“Kluge-Ruhe is in a great position at the University of Virginia,” Skerritt said, “where we can combine world class academic scholars with non-traditional scholars, including elders and deeply knowledgeable artists and Indigenous people who have an extraordinary body of knowledge to offer the academic experience here. It makes the UVA program unique in the world and shows that Kluge-Ruhe can give students experiences they cannot get anywhere else in the United States.”
The residencies are one of many ways that Kluge-Ruhe brings Indigenous talent to highlight the cultural meaning and international appeal of Aboriginal art. Every other year, Kluge-Ruhe hosts an Indigenous Curatorial Fellow sponsored by the National Gallery of Australia and last summer hosted seven Indigenous Australian curators for a roundtable with staff.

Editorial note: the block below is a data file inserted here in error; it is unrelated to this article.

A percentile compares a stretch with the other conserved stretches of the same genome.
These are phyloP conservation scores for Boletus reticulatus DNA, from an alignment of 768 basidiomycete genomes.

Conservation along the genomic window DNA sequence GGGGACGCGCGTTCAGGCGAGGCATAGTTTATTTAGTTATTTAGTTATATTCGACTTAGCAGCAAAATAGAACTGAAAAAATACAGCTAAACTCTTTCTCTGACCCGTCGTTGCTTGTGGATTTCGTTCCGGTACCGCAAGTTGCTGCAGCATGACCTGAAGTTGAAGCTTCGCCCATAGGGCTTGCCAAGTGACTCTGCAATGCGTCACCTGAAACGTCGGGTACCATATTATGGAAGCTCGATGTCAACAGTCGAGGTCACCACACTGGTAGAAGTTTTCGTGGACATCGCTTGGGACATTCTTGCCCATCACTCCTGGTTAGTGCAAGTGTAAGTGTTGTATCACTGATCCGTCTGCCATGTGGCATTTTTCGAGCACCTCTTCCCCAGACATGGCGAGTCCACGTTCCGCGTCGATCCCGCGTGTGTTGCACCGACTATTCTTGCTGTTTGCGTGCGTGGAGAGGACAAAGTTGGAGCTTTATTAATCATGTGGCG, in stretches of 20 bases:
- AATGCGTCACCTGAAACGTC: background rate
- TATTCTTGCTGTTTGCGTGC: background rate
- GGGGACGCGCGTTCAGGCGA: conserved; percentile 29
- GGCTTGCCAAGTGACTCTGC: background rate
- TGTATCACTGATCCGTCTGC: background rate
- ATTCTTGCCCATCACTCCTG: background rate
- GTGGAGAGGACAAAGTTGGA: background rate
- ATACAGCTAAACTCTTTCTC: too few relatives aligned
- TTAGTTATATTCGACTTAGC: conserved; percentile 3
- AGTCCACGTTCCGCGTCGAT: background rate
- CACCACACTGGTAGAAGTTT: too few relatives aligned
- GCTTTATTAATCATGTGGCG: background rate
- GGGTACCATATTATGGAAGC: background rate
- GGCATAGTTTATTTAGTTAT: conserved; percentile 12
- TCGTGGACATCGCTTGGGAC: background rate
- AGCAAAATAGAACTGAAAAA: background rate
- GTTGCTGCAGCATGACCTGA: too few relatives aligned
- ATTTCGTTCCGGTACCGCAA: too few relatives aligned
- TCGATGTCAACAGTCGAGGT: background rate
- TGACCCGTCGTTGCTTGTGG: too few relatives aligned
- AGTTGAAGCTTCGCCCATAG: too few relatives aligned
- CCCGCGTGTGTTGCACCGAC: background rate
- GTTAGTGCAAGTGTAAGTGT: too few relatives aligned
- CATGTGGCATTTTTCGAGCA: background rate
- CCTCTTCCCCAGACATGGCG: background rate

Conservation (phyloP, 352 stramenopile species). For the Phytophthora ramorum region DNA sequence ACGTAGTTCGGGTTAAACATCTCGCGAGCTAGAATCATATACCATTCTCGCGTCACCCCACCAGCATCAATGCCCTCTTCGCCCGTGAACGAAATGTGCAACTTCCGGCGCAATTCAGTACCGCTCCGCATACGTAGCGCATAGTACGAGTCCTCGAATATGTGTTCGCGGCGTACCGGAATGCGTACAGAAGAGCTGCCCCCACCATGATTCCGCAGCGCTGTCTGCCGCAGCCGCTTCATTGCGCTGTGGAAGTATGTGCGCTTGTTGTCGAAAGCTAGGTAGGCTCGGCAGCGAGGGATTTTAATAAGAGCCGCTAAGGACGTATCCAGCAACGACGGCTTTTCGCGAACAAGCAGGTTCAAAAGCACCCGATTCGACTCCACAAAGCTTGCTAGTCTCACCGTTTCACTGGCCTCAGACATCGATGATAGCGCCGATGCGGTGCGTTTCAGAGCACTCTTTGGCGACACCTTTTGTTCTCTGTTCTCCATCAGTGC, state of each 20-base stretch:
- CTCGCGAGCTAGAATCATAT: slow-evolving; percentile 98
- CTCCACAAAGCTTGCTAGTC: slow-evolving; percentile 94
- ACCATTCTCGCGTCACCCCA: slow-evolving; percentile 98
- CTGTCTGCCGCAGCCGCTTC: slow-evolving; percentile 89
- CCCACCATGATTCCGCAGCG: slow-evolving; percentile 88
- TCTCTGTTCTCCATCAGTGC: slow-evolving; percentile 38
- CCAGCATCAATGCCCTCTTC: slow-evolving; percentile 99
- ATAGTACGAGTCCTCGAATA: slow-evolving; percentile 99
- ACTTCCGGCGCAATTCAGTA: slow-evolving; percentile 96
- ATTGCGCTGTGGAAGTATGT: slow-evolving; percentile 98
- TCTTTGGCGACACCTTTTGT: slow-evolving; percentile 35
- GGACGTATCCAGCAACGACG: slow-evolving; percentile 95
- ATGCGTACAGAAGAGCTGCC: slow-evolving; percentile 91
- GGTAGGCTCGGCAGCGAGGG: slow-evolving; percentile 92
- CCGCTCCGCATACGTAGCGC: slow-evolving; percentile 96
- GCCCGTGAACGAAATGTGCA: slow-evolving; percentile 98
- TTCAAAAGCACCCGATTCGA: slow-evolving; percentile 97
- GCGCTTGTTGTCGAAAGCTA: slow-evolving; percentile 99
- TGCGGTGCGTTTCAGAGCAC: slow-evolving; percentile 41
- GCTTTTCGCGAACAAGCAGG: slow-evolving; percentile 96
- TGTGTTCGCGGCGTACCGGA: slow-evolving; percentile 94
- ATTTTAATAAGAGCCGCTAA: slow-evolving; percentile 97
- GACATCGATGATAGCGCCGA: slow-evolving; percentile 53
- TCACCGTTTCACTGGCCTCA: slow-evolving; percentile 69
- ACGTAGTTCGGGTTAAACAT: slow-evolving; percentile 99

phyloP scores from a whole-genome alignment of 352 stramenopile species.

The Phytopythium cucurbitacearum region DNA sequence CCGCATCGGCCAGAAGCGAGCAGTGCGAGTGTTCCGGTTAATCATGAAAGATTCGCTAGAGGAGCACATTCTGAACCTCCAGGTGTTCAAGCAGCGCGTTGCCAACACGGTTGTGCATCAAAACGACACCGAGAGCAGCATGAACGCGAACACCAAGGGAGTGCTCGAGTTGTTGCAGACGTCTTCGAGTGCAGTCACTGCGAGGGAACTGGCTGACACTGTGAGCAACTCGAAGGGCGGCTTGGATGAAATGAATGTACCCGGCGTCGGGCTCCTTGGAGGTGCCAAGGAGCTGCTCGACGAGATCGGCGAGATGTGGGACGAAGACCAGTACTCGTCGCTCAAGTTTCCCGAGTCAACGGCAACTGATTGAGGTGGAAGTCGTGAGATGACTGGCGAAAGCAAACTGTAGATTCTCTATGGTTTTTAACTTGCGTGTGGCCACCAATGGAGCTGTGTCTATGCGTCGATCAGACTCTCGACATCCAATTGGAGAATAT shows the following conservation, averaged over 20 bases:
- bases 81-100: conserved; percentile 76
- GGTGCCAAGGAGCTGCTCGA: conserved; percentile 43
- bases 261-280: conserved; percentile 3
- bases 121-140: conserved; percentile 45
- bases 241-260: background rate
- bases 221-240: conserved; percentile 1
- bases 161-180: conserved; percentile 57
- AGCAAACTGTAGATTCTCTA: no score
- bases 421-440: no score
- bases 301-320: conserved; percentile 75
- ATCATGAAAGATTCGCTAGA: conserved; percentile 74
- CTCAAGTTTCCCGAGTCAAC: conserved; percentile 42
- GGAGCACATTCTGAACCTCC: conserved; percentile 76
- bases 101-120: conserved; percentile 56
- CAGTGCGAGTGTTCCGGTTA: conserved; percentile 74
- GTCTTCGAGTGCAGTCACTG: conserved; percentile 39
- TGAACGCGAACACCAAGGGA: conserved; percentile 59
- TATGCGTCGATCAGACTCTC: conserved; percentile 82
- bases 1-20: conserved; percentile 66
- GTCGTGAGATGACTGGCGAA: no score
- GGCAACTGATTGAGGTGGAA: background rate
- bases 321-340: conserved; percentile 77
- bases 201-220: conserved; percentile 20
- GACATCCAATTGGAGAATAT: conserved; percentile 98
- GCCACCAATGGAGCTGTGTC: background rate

The museum’s outreach is hardly limited to visual art. Each year they also showcase the work of Indigenous dancers, musicians, fashion designers, actors, scholars, and filmmakers – including working with the Virginia Film Festival to share the voices of Aboriginal filmmakers. “We are always on the lookout for what people might have to share outside of the visual arts that would interest students and expose them to something they might not otherwise experience,” Smith said.
Exposing Americans to something new continues to be a key part of Kluge-Ruhe’s mission, especially as Aboriginal art and culture find their way into our daily lives, whether we realize it or not. “A few years ago I picked up a Lowe’s catalog,” Smith said, “and there was an Aboriginal painting above whatever it was they were trying to sell. People didn’t even know what they were seeing. We want people to recognize Aboriginal art like they would recognize any other genre of art when they walk into a museum and to appreciate and understand the art form and the cultures from which it comes.”
This work on the home front is coupled with an increasingly important global effort. “I really like the idea that every art is changing,” Skerritt said, “and that all of those changes reflect the increasingly globalized and interconnected world we live in. Kluge-Ruhe plays a leading role in these changes, and that makes this a very exciting place to be.”